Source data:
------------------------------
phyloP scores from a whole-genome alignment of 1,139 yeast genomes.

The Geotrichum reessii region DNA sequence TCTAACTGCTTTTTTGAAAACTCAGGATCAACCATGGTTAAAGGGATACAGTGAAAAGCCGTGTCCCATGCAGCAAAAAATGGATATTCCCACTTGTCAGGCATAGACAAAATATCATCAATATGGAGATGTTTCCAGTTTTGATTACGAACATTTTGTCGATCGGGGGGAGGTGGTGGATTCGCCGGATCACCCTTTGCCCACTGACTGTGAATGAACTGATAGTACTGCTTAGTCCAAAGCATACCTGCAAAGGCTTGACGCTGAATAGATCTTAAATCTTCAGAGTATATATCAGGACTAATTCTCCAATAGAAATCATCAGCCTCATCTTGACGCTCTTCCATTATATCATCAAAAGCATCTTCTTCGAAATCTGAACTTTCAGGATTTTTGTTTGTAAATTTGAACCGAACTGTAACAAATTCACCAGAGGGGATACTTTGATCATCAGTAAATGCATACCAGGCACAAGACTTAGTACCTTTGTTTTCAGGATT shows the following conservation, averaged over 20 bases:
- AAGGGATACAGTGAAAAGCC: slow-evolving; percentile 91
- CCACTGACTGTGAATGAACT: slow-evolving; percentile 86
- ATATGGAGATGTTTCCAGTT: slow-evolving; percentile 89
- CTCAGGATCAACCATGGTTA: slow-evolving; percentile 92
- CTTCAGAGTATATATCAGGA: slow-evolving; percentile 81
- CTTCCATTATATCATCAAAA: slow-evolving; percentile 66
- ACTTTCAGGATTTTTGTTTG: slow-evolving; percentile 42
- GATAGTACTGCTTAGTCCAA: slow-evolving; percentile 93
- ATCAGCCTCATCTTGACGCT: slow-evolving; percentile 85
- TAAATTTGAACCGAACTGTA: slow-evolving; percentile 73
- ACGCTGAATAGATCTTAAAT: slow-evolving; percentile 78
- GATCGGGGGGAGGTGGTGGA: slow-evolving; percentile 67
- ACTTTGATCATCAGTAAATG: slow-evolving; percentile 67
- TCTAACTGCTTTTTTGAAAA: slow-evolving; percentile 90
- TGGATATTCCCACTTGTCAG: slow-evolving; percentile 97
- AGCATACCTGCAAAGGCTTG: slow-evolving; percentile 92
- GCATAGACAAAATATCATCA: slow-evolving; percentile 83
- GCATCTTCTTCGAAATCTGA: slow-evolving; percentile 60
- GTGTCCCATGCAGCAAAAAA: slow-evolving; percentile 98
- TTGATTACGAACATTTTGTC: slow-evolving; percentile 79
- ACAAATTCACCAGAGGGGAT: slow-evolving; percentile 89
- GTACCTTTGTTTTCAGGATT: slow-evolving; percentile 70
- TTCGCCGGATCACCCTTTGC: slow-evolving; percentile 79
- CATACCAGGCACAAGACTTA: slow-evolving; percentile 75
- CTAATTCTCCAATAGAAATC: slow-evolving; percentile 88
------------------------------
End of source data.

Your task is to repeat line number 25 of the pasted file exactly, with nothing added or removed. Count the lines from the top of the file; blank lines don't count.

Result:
- TTCGCCGGATCACCCTTTGC: slow-evolving; percentile 79